Dream, Creativity, and Madness in Nineteenth-Century France

By Tony James | Go to book overview

I
Introduction

In 1769 the first account was published of a dream that was destined to become notorious. The dreamer, the Italian violinist Giuseppe Tartini ( 1692-1770), had made a pact with the Devil. In exchange for his soul, the Devil was prepared to grant his every wish. Tartini handed over his violin, to see if his 'new servant' would play some fine tunes, but 'how great was my astonishment, upon hearing a sonata so singular, so beautiful and executed with such elevation and intelligence that I had never even conceived anything comparable'. Surprise and delight took his breath away, and the strength of this feeling woke him up. Seizing his violin he attempted in vain to recapture the strains he had just heard. Nevertheless, the resulting Devil's Sonata ('Il Trillo del Diavolo') was, he thought, the best he had ever written.1

This story was frequently quoted, and embroidered upon, in the nineteenth century. Less picturesque, but no less frequently quoted, were two references which Cabanis2 inserts into the chapter on sleep in his Rapports du physique et du moral de l'homme ( 1802). Cabanis says that a most wise and most enlightened man' ( Benjamin Franklin) believed that on several occasions dreams had informed him about the outcome of affairs which were preoccupying him. Though free from 'prejudice', he had not been entirely able to avoid superstitious ideas about these internal warnings, not realizing that his own capacities of prudence and sagacity were still functioning during sleep, 'as one may frequently observe, even during delirium, of men with trained minds'.3 Cabanis adds that the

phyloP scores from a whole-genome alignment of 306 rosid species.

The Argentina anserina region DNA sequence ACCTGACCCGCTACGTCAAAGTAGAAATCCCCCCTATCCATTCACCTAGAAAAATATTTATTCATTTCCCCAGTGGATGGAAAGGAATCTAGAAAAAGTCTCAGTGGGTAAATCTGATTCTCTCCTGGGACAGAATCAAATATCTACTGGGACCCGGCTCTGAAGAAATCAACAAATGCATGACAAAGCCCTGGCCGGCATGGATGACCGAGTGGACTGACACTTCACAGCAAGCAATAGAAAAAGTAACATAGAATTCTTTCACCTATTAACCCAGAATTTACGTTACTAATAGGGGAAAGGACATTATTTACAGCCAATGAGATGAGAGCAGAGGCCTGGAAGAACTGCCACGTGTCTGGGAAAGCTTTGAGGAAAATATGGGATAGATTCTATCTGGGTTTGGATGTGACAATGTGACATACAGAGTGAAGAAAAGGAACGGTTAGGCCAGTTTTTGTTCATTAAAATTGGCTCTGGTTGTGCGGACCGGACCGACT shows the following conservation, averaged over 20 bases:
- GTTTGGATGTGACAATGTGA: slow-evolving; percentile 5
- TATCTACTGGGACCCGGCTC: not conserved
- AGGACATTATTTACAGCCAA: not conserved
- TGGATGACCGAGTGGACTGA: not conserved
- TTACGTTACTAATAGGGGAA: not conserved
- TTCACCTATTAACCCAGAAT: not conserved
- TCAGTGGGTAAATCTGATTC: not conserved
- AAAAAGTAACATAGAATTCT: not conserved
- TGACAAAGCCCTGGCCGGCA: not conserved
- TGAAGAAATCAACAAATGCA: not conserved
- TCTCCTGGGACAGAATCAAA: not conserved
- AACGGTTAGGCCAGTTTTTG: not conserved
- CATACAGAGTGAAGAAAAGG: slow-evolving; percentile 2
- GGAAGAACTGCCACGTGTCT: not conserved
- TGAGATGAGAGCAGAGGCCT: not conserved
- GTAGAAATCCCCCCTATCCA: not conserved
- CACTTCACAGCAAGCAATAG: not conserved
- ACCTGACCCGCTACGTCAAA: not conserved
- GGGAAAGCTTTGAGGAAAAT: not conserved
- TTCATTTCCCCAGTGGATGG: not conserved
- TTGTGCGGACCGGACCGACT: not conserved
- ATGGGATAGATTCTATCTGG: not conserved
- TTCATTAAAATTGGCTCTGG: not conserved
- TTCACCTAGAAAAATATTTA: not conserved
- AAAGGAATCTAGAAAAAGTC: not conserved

____________________
1
The account was published by the French astronomer De La Lande ( 1732- 1808), who had been travelling in Italy. I have not seen the 1st edn. of his work ( 1769) and quote from the 2nd: 'mais quel fut mon étonnement, lorsque j'entendis une sonate si singulière et si belle, exécutée avec tant de supériorité & d'intelligence, que je n'avois même rien conçu qui pût entrer en parallele [sic]'. Voyage en Italie, 2nd edn. ( 9 vols.; Desaint, 1786), ix. 53-7.
2
Succinct biographical notes on most people named in the text will be found in the biographical appendix.
3
'J'ai connu un homme très-sage et très-éclairé, qui croyoit avoir été plusieurs fois instruit en songe, de l'issue des affaires qui l'occupoient dans le moment. Sa tête forte, et d'ailleurs entièrement libre de préjugés, n'avoit pu se garantir de toute idée superstitieuse,

-1-

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